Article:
While I share David Taplin's (THES, July 12) concerns about the quality of doctoral education, he is mistaken to suggest that the report which I and my colleagues prepared for the United Kingdom Council for Graduate Education endorses his proposition concerning the quality of such education in research assessment exericse rated 4 and 5 departments.
Apart from the fact that we have no non-anecdotal evidence to support his claim that 4 and 5 rated departments do provide excellent supervision - some undoubtedly do, some may not - there is much more to delivering quality at the doctoral level than is measured by the RAE. Our report lays out what this involves in some detail, and nowhere does it make a link to RAE grading.
Nor, as I read the Harris report, does that document suggest that only 4 and 5 rated departments can supervise doctoral students. Its inevitably controversial proposal that a part of the government funding for doctoral students might be limited to the stronger research departments has distracted attention from its subsequent, and more important recommendation that all postgrad funding should eventually be restricted to institutions that observe a code of practice for postgraduate education.
The elements for such a code of practice are outlined in our report and will, I hope, be of some value in helping to establish a national framework for quality assurance in this area.
Michael Harloe Office of Research and European Liaison University of Essex David Taplin professes "considerable concern" about satisfactory supervision for doctoral students.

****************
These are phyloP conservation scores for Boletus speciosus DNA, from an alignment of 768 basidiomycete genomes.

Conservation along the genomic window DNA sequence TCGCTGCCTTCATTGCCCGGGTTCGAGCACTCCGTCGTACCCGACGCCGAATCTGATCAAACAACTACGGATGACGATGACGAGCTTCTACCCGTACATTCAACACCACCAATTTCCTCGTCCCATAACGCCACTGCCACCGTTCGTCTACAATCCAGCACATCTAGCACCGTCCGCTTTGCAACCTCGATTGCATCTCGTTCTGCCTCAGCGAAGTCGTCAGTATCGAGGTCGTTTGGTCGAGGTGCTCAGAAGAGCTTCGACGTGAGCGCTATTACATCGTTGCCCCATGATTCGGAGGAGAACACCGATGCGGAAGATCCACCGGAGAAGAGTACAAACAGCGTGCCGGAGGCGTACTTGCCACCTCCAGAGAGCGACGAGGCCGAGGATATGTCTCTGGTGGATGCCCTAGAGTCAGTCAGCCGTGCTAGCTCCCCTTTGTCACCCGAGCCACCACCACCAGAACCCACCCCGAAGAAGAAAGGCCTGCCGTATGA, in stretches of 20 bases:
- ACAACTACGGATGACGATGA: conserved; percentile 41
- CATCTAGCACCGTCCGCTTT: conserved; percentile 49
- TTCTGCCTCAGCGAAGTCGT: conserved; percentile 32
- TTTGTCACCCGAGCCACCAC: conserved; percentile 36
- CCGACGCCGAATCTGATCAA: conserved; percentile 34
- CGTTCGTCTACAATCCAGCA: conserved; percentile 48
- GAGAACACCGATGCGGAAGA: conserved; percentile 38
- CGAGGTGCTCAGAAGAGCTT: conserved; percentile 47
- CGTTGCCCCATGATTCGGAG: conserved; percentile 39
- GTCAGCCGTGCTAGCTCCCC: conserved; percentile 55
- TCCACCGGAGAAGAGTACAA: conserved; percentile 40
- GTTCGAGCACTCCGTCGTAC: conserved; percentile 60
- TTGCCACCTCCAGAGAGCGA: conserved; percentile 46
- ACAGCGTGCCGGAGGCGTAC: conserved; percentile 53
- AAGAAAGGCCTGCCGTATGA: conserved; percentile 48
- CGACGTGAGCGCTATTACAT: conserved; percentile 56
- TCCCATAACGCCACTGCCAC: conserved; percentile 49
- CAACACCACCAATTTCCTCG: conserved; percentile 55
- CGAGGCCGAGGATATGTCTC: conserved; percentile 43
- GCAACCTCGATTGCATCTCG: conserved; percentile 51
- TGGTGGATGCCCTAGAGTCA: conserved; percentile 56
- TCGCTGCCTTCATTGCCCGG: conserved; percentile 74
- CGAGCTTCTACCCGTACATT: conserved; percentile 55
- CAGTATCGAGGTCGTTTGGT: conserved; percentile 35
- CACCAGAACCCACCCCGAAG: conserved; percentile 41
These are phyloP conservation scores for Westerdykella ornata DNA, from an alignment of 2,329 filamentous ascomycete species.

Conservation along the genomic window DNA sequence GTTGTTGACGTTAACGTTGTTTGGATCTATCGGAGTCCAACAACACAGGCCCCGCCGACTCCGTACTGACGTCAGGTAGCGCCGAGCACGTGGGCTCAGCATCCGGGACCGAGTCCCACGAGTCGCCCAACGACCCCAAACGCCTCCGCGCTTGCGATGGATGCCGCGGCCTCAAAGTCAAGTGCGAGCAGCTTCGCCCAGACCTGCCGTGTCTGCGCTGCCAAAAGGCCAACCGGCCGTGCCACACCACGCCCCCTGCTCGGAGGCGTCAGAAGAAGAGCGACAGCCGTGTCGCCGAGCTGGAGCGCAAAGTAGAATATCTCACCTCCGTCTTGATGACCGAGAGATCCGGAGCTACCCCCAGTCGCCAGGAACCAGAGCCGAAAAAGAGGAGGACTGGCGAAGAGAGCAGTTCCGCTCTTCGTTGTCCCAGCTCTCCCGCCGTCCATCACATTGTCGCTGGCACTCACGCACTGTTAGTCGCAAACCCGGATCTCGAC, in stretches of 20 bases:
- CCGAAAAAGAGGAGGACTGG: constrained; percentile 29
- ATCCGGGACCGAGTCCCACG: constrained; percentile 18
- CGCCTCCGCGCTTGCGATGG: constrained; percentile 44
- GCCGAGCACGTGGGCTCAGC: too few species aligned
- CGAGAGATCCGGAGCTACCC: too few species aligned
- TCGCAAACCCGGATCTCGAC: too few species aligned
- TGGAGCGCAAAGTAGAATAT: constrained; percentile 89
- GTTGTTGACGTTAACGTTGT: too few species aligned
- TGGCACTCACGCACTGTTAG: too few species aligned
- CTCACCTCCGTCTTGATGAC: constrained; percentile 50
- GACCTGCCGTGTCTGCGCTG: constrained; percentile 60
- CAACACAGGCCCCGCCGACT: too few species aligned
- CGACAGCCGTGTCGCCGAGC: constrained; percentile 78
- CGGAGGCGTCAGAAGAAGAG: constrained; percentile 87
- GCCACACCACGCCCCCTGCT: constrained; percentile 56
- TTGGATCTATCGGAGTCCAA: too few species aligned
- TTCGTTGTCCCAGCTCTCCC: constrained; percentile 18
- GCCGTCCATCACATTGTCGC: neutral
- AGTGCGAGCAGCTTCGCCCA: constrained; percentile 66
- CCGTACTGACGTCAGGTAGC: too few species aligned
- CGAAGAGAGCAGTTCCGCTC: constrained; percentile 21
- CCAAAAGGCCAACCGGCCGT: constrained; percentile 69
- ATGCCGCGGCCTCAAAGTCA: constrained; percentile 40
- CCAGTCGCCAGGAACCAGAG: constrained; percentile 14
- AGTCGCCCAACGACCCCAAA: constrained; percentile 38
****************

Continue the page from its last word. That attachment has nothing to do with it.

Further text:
The Harris review has excellent suggestions concerning the organisation of PhD programmes, with respect to overall supervision from inception to final assessment.
These are being implemented at a number of universities, both old and new.
It is not clear, however, why Taplin assumes that 4 or 5 in the Research Assessment Exercise guarantees such quality research supervision.
Have the highest-rated department/units been the foremost in supervision reform? Do the most active researchers necessarily make the most committed and successful supervisors? Should collectively assessed RAE ratings, alone, determine which individuals are outstanding in both research and research supervision?
Such, and similar, hard questions, are not addressed in Taplin's airy evocation of "my experience".
So is Taplin mainly concerned with postgraduate supervision in his recommendations to the Dearing committee, generously now shared with THES readers, or is he more dedicated to shoring up the position of already established researchers at secure institutions?
In short, isn't it he who is "missing the point for political reasons"?
Dennis Brown Department of humanities and education University of Hertfordshire